You were selected by Jackie Chan in Hong Kong as a future action star. How does it feel to be back in the city?

For me it’s very personal because I’ve met some of my best friends in the world here. I have people here who are like family, so coming back is important to me. It’s been a long time.

MAKING SENSE OF MAGGIE

Maggie Q was born in Honolulu in Hawaii to an Irish and Polish father and a Vietnamese mother.

The 38 year old left the islands as a youngster after her family were unable to support her through her course studying veterinary science at university, and so she started modelling in Tokyo aged 17.

She later undertook modelling work in Hong Kong where she began going by the surname Q after finding Asian audiences had trouble pronouncing her actual surname, Quigley.

She was spotted by Jackie Chan as a potential action movie star and later worked alongside him in Rush Hour 2. Next came a role in spy thriller Mission: Impossible III, in which she starred opposite Tom Cruise. Since last year she has been seen in the drama series Designated Survivor as FBI agent Hannah Wells.

Q was named by People for the Ethical Treatment of Animals (Peta) as 2008’s Asia-Pacific person of the year. Last year she appeared on a billboard for the NGO to promote diet change in aid of climate change.

Facts about Q:

At one stage she took care of eight rescue dogs, and now has two

She has three tattoos: one on each arm, and a phoenix on her left hip

She won an athletics scholarship to university

She got engaged to her fiancé, American actor Dylan McDermott, after four months dating

Yoga is her main form of exercise

She has been trained in sword fighting

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Vegan Demographics 2017 – USA, and the world

http://veganbits.com/vegan-demographics-2017/

vegan demographics

 It’s been a long time since I’ve written about vegan demographics. Do we care? Should we care? Probably not, but since Jane and I are coming up on ten years as vegans in a few months, I figured now was a good time to look at the vegan demographic statistics. As you might suspect, it’s not easy to determine how many vegans there are. It’s not like you enter that information on your census report. There are all sorts of polls on vegetarians and vegans. I like getting my data from faunalytics.org. Most, but not all of the following information is from their site.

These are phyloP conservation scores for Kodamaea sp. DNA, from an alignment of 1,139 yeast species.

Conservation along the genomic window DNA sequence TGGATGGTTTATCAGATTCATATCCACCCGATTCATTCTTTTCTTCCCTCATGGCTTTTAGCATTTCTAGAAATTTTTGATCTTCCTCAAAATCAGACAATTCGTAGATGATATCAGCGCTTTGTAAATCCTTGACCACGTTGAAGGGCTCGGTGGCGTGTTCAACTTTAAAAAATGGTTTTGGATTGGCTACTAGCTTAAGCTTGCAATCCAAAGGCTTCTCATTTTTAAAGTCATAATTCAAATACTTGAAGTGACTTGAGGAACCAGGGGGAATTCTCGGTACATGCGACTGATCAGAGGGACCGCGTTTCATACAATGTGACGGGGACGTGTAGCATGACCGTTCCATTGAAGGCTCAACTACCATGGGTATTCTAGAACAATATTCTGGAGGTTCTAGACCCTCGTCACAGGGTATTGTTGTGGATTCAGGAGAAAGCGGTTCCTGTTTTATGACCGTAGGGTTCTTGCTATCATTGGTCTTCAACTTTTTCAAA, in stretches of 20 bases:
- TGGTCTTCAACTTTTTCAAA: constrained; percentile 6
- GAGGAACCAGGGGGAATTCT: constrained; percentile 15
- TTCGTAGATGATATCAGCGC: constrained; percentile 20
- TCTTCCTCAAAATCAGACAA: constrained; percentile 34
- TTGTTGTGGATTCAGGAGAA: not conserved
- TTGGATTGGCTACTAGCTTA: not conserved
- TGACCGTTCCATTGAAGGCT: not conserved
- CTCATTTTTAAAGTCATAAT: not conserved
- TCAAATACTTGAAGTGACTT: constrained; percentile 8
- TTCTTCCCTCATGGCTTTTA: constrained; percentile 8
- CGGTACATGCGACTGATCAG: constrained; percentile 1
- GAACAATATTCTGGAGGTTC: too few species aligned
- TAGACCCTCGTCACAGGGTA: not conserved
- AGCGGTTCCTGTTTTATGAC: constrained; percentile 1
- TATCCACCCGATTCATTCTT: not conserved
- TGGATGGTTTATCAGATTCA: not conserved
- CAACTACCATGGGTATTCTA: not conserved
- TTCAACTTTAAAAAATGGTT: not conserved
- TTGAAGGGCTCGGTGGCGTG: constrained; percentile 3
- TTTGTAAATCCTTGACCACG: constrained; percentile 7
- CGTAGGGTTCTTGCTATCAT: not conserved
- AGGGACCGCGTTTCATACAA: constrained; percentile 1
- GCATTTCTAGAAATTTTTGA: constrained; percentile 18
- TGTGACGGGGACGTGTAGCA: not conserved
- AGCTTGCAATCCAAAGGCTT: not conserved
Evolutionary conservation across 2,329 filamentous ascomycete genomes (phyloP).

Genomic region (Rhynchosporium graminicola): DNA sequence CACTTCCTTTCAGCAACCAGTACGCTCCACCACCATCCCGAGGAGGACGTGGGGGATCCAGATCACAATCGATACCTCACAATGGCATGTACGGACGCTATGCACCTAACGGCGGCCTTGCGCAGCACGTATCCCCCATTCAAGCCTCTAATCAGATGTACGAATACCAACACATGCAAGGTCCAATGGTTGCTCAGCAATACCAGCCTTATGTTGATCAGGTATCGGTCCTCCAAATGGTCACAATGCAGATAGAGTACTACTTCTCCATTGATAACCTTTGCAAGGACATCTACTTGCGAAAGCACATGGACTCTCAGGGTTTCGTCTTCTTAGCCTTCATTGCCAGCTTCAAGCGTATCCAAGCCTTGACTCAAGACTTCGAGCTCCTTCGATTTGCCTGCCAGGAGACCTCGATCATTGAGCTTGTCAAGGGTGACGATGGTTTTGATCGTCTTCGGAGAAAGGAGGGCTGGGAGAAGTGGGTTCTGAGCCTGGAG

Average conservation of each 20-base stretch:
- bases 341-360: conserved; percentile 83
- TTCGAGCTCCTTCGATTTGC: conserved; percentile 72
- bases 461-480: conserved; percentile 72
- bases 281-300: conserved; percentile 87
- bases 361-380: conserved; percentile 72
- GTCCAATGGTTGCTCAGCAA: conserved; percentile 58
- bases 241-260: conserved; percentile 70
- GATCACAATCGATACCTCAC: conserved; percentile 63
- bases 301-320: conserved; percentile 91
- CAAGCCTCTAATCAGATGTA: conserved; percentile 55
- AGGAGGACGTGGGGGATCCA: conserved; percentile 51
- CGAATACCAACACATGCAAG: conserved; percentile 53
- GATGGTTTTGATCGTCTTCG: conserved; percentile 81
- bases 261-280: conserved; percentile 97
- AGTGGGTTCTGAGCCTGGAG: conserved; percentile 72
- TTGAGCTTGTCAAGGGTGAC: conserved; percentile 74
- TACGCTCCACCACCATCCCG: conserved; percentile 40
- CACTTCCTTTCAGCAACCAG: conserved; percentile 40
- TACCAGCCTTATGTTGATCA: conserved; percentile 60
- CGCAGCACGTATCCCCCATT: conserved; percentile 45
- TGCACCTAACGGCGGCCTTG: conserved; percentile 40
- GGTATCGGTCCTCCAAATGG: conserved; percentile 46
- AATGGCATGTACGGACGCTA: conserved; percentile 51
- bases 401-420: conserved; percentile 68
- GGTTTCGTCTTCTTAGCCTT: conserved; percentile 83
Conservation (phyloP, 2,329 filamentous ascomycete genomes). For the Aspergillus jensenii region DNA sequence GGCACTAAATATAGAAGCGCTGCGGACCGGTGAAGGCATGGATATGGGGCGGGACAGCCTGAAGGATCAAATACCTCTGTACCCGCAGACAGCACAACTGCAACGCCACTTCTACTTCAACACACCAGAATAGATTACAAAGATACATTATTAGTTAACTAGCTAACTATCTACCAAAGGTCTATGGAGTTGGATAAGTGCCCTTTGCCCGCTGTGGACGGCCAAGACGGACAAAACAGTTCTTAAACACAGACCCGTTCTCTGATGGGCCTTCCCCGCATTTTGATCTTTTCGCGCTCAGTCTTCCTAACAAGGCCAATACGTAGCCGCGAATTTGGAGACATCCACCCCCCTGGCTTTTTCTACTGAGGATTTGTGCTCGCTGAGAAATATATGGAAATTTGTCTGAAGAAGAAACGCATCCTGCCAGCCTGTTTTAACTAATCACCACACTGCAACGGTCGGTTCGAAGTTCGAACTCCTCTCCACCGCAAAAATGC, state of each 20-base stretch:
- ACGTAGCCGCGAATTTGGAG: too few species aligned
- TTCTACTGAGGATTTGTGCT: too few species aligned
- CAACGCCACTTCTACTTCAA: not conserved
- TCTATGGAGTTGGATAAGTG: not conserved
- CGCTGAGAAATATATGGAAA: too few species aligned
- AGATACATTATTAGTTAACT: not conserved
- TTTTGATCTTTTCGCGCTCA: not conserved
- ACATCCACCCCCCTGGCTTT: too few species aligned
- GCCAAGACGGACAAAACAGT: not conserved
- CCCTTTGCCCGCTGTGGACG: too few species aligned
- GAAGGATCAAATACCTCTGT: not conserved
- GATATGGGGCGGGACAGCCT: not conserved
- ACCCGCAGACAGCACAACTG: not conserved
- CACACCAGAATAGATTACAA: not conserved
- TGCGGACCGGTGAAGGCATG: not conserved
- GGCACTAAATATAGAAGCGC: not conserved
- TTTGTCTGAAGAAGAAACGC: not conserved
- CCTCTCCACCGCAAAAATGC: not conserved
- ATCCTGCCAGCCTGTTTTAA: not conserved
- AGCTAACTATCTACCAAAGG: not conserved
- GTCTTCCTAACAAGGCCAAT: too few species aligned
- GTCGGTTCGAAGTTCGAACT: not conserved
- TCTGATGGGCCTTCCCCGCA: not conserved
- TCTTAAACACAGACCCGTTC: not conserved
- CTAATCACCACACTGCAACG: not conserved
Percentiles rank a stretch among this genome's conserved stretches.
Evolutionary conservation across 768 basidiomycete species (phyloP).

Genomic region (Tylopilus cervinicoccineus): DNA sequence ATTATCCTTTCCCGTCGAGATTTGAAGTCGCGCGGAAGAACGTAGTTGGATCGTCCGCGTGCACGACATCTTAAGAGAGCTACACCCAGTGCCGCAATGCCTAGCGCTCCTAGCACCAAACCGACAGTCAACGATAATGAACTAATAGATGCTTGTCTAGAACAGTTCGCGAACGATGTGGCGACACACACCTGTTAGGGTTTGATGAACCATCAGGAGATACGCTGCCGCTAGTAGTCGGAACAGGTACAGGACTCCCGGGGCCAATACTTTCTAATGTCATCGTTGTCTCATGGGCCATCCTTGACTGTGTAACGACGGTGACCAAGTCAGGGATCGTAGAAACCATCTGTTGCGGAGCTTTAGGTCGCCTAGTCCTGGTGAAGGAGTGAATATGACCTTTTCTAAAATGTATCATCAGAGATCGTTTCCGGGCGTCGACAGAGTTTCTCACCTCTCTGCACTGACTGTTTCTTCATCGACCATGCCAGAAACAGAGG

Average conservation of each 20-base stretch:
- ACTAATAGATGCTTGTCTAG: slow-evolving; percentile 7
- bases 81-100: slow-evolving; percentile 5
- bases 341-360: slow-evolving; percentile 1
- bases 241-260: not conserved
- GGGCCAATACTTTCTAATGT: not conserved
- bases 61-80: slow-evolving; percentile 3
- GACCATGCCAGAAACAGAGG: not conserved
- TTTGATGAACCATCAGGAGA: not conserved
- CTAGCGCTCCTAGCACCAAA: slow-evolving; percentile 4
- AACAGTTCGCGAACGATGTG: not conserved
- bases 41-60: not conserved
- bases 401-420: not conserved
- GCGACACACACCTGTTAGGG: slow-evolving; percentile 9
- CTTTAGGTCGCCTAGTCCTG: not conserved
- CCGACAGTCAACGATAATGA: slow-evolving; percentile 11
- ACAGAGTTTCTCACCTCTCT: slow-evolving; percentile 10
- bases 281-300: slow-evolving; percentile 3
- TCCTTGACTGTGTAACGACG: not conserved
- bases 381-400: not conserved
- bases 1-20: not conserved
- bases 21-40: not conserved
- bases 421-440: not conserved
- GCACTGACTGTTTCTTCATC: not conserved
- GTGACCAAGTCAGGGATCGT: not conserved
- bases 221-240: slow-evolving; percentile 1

We are the one (half) percent

So how many vegans are there in the USA? Based on a sampling of 11,000 adults, aged 17 and over, only two percent of Americans are vegetarian. Only one-in-four vegetarians — or 0.5% of the USA adult population — is vegan. Only half of one percent of the USA population — or 1.62 million of us — is vegan.

(Is 11,000 a reasonable sampling? Perhaps you are think that this sampling is too small and is therefore skewing the results. I suspect otherwise. This sampling is, by far, the largest such sampling that I’ve found. Most other such polls are usually only looking at about 2,000 people.)

There are many former vegans than there are current vegans; there are more than five times as many former vegetarians/vegans than there are current vegetarians/vegans. Said differently, 84% of vegetarians/vegans abandon their diet. Extrapolated out, that means that there are 8 million lapsed vegans as opposed to the 1.6 million current vegans.

Only about one-in-eight Americans has ever considered themselves vegetarian/vegan. Roughly 88 percent of Americans have always considered themselves omnivorous/carnivorous.

Vegan Demographics

So who are the 1.6 million vegans? You might be surprised to find that the average age of a vegan today is 42. I suspect that many people think that most vegans are in their 20’s and 30’s. According to this research, those young adults only account for about half of all vegans.

What is less surprising is that 74% — almost three-in-four vegans — are female. Most vegans are left leaning politically and are not religious.